Gustav Klimt, Isis 01 Works, RELIGIOUS ART – Interpretation of ancient Egyptians deities With Footnotes – 97 Please follow link for full post

Gustav Klimt
Isis, Ancient Egypt, 1891.

Oil on canvas, affixed to wall
Kunsthistorisches Museum.

Isis is a goddess from the polytheistic pantheon of Egypt. She was first worshiped in Ancient Egyptian religion, and later her worship spread throughout the Roman Empire and the greater Greco-Roman world. Isis is still widely worshiped by many pagans today in diverse religious contexts.

Isis was worshipped as the ideal mother and wife as well as the patroness of nature and magic. She was the friend of slaves, sinners, artisans and the downtrodden, but she also listened to the prayers of the wealthy, maidens, aristocrats and rulers. Isis is often depicted as the mother of Horus, the falcon-headed deity associated with king and kingship. Isis is also known as protector of the dead and goddess of children.

Gustav Klimt
Detail, Isis, Ancient Egypt, 1891.

Oil on canvas, affixed to wall
Kunsthistorisches Museum.

The name Isis means “Throne”. Her headdress is a throne. As the personification of the throne, she was an important representation of the pharaoh’s power. The pharaoh was depicted as her child, who sat on the throne she provided. Her cult was popular throughout Egypt, but her most important temples were at Behbeit El-Hagar in the Nile delta, and, beginning in the reign with Nectanebo I (380–362 BCE), on the island of Philae in Upper Egypt.

In the typical form of her myth, Isis was the first daughter of Geb, god of the Earth, and Nut, goddess of the Sky, and she was born on the fourth intercalary day. She married her brother, Osiris, and she conceived Horus with him. Isis was instrumental in the resurrection of Osiris when he was murdered by Set. Using her magical skills, she restored his body to life after having gathered the body parts that had been strewn about the earth by Set. More on Isis

Gustav Klimt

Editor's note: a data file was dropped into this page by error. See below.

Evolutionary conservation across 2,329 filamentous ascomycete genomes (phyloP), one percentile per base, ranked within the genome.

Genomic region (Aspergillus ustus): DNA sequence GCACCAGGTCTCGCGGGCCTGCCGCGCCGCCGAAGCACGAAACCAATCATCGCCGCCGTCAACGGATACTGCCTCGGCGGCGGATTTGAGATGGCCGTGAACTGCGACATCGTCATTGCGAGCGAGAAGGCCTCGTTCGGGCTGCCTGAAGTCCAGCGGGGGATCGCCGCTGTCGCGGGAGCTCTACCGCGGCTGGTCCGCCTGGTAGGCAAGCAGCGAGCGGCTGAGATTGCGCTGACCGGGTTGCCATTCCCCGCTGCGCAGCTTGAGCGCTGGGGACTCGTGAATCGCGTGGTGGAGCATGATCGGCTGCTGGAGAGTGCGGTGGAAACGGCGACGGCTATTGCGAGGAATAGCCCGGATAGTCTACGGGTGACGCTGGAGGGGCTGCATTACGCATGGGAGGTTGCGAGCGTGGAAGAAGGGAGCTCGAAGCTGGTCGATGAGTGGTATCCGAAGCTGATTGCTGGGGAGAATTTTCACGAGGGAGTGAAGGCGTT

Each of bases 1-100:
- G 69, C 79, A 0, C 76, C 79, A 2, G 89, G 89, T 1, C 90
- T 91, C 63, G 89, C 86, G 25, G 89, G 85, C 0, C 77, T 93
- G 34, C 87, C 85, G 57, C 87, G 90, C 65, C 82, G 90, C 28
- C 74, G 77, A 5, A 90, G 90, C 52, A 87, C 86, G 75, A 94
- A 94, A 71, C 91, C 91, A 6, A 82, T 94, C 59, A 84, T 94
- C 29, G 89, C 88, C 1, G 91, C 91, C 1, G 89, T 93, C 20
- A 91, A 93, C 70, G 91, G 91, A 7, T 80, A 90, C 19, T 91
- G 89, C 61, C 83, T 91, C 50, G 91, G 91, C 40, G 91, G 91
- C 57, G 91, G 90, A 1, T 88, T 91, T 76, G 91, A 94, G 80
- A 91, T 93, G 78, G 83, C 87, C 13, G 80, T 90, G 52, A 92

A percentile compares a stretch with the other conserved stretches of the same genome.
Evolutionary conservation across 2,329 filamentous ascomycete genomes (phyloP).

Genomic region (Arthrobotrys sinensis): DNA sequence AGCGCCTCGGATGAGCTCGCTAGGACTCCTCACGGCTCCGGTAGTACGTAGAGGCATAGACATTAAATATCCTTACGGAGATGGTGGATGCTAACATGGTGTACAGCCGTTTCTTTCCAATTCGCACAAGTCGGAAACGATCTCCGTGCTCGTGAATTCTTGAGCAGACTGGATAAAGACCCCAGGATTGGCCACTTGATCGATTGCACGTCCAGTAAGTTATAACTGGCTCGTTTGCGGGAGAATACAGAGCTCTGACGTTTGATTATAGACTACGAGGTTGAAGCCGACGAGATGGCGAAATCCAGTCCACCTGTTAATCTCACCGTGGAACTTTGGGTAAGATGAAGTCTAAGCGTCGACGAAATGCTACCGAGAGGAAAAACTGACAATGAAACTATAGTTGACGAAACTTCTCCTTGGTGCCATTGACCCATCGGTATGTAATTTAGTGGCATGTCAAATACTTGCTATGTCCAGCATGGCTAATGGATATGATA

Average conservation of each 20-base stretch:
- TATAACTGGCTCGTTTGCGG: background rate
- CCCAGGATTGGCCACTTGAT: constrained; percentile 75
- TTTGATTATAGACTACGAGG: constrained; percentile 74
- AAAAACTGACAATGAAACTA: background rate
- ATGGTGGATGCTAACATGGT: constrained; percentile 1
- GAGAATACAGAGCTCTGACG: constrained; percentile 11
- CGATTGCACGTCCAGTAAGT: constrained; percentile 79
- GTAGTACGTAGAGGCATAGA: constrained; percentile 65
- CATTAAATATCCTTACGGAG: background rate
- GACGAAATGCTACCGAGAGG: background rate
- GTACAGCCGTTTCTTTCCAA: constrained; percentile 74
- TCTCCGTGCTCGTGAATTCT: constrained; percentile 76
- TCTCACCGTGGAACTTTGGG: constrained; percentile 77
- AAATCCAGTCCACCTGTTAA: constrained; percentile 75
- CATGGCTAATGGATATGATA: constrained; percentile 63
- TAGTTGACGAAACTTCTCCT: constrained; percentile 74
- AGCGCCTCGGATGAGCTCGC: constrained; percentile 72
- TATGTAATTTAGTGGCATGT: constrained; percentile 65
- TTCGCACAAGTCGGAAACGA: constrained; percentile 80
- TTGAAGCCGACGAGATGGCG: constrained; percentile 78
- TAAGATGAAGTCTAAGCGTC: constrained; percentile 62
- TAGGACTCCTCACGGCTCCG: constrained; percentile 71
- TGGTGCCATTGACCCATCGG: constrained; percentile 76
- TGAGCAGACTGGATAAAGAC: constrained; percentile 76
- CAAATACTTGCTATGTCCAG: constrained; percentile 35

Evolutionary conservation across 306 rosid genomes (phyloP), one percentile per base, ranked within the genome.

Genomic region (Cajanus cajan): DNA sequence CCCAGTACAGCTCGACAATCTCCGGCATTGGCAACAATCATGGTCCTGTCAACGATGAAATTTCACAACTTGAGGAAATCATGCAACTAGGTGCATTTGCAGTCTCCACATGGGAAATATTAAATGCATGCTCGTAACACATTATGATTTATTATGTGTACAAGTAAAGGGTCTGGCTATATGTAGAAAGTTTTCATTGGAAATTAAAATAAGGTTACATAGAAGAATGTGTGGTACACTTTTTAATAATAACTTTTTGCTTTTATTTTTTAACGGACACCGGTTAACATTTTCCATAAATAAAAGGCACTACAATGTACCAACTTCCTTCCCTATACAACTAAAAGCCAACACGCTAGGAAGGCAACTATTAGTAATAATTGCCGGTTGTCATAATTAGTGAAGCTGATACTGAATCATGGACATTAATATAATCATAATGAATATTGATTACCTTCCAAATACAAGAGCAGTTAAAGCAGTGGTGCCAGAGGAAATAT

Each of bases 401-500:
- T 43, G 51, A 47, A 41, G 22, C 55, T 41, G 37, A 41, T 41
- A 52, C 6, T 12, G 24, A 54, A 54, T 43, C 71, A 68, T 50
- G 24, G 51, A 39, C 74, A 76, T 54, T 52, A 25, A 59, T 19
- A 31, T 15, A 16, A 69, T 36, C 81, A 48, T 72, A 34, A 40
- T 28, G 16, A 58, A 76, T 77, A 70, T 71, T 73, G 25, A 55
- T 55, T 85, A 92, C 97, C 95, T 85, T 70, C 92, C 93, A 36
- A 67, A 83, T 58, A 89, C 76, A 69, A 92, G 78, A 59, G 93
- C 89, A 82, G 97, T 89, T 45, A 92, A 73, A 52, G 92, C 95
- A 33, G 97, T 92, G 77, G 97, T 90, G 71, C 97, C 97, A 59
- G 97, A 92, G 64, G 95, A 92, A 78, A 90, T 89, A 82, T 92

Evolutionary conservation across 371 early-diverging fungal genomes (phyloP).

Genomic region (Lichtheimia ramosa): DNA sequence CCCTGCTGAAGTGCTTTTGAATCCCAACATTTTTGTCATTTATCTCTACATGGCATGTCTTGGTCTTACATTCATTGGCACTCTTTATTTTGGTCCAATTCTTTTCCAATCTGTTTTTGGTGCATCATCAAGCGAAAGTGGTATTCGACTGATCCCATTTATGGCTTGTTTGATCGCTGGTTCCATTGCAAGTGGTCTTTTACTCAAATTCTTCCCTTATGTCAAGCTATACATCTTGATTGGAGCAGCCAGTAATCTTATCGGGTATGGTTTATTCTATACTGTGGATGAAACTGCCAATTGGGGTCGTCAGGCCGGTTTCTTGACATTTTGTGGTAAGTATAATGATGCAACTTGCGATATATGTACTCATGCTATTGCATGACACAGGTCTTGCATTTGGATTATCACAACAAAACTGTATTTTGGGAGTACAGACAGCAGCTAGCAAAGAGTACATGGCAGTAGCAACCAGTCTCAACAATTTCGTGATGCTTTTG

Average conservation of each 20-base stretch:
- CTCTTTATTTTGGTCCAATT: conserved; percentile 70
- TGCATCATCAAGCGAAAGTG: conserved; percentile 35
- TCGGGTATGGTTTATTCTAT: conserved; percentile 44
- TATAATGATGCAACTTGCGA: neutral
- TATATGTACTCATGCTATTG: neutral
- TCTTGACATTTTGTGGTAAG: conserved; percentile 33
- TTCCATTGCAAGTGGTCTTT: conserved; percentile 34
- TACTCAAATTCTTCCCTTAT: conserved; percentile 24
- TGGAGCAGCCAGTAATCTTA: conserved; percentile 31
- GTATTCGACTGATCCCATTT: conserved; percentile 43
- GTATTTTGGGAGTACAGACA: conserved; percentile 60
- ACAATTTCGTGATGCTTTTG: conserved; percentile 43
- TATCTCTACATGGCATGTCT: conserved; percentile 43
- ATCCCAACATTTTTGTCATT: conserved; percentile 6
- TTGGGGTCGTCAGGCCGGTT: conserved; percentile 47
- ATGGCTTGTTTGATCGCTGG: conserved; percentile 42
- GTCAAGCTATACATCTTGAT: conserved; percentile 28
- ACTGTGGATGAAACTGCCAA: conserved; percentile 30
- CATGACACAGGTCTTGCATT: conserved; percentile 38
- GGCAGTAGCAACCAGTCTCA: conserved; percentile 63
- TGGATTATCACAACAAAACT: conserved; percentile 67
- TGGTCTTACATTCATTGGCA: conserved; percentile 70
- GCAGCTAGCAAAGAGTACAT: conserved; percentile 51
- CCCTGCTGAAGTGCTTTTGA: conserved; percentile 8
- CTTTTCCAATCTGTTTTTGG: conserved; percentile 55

Detail: Isis, Ancient Egypt, 1891. 

Oil on canvas, affixed to wall

Kunsthistorisches Museum.

Gustav Klimt (July 14, 1862 – February 6, 1918) was an Austrian symbolist painter and one of the most prominent members of the Vienna Secession movement. Klimt is noted for his paintings, murals, sketches, and other objets d’art. Klimt’s primary subject was the female body, and his works are marked by a frank eroticism. In addition to his figurative works, which include allegories and portraits, he painted landscapes. Among the artists of the Vienna Secession, Klimt was the most influenced by Japanese art and its methods.

Early in his artistic career, he was a successful painter of architectural decorations in a conventional manner. As he developed a more personal style, his work was the subject of controversy that culminated when the paintings he completed around 1900 for the ceiling of the Great Hall of the University of Vienna were criticized as pornographic. He subsequently accepted no more public commissions, but achieved a new success with the paintings of his “golden phase,” many of which include gold leaf. More Gustav Klimt

After the death of Klimt, the writer and art critic Berta Tsukerkandl wrote in the Vienna newspaper Wiener Zeitung: “One of the greatest died. A simple hero. Quiet , tenacious fighter. Invincible. Winner. […] The death of Klimt permeates our souls as something incomprehensible , as the desecration of wonderful gift , prepodnesonnogo humanity. ”  The Leopold Museum

Please visit my other blogs: Art CollectorMythologyMarine ArtPortrait of a Lady, The OrientalistArt of the Nude and The Canals of VeniceAnd visit my Boards on Pinterest

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Author: Zaidan Art Blog

I search Art History for Beautiful works that may, or may not, have a secondary or unexpected story to tell. I then write short summaries that grow from my research. Art work is so much more when its secrets are exposed

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